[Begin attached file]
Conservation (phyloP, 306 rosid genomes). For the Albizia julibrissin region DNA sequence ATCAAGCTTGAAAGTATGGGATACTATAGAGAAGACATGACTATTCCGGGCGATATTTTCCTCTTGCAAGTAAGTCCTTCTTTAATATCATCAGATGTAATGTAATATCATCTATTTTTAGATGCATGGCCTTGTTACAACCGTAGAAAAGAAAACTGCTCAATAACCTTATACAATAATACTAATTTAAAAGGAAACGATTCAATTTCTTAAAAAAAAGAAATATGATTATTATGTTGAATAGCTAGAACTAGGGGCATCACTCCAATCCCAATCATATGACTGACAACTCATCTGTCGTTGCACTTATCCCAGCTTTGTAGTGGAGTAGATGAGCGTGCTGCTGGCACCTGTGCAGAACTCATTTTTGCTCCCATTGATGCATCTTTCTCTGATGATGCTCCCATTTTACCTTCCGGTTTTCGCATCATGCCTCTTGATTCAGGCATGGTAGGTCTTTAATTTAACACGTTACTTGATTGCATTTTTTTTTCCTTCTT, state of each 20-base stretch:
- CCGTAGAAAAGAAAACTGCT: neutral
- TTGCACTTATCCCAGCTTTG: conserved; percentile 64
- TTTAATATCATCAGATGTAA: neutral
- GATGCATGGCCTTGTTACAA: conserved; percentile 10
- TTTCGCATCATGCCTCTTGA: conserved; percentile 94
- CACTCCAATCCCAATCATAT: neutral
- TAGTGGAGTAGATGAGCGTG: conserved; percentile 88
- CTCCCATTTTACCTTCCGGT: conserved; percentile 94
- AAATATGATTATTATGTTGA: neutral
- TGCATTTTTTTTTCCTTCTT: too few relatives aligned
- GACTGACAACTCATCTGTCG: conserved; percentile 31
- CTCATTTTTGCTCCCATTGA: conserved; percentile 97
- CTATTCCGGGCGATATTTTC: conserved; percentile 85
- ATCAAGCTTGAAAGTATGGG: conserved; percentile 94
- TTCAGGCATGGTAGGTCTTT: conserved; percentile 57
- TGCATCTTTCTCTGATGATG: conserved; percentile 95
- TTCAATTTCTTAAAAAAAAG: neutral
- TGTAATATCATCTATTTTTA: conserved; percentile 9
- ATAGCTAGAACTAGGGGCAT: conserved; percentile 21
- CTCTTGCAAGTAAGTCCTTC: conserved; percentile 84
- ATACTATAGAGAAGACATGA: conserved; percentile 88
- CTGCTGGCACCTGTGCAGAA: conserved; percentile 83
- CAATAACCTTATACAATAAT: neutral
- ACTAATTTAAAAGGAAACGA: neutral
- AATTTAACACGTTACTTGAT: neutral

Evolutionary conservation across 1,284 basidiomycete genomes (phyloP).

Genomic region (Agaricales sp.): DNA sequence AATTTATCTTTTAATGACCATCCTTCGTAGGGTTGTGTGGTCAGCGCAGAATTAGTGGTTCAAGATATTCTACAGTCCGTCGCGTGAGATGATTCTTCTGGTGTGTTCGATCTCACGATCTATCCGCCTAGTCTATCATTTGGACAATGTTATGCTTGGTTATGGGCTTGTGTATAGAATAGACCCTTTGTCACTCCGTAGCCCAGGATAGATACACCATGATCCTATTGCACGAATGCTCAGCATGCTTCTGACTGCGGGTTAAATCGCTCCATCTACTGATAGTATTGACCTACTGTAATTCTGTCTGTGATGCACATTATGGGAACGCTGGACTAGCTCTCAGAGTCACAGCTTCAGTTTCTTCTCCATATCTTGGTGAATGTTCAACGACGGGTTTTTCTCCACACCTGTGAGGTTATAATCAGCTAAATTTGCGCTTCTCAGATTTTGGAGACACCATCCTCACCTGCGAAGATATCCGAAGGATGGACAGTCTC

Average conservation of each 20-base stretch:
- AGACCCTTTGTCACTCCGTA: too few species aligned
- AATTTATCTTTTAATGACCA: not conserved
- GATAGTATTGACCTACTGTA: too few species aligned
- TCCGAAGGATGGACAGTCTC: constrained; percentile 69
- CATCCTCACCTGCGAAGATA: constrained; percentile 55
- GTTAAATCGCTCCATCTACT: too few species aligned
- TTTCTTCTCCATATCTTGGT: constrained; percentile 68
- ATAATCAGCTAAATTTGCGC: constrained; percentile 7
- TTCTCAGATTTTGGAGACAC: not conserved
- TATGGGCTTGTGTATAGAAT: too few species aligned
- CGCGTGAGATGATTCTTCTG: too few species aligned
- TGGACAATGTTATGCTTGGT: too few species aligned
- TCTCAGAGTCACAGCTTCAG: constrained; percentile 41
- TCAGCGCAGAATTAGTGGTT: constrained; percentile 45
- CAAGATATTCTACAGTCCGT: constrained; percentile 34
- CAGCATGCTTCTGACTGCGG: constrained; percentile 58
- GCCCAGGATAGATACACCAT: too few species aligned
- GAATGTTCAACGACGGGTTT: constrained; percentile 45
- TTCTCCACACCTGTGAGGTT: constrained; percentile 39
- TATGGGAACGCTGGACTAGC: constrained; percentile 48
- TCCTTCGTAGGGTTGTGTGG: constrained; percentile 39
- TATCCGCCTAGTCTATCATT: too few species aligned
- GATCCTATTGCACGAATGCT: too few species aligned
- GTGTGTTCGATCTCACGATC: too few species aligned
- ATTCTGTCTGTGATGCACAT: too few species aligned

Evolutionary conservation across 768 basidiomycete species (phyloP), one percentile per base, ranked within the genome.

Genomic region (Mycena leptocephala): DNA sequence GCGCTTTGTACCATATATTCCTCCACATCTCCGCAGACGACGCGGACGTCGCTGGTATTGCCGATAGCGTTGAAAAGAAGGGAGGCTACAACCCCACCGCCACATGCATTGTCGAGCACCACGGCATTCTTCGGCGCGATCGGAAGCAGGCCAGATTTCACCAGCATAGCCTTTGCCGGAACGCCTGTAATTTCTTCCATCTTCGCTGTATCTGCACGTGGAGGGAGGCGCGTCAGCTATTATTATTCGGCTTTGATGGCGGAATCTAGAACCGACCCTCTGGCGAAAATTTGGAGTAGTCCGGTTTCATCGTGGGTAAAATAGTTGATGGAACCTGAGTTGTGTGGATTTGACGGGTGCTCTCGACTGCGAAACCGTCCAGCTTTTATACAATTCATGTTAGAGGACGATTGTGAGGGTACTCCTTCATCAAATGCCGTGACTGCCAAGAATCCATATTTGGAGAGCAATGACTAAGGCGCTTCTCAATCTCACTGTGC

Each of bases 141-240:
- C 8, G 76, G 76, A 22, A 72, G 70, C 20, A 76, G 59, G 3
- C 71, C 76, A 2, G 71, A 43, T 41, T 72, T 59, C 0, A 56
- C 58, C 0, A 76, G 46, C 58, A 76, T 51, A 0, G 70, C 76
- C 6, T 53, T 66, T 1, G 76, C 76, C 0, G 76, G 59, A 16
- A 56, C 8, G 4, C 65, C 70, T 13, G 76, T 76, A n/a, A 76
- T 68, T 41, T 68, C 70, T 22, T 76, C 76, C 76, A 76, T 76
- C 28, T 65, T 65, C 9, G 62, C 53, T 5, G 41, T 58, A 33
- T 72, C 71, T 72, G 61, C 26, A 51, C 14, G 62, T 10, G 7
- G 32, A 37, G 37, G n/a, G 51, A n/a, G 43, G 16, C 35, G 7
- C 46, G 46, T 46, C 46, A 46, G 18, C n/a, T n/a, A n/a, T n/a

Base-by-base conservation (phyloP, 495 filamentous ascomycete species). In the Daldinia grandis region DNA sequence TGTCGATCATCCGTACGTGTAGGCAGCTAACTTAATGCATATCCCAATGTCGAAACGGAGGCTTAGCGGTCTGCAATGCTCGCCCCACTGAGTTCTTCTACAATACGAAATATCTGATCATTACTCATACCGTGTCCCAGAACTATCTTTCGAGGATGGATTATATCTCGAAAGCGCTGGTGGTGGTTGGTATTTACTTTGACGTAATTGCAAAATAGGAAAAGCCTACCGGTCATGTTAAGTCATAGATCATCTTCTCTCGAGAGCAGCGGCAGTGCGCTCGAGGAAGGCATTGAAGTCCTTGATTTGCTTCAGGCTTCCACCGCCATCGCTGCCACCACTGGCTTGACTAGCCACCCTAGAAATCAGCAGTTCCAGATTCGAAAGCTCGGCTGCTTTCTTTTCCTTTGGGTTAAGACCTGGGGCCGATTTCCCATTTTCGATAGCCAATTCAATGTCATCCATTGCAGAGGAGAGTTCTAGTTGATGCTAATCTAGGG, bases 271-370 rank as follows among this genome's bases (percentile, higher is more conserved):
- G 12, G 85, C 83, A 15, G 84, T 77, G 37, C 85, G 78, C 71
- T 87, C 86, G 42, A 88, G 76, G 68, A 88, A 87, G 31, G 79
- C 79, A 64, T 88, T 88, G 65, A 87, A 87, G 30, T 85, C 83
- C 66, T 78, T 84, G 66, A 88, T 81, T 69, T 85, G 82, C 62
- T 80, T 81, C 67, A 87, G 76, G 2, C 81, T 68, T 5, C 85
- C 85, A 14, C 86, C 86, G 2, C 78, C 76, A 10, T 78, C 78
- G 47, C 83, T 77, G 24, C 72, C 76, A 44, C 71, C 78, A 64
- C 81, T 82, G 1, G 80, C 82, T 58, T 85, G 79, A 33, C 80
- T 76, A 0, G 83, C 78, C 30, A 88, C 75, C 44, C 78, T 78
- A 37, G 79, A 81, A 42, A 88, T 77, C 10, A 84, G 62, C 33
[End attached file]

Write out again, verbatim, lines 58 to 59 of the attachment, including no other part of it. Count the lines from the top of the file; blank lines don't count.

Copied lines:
- C 8, G 76, G 76, A 22, A 72, G 70, C 20, A 76, G 59, G 3
- C 71, C 76, A 2, G 71, A 43, T 41, T 72, T 59, C 0, A 56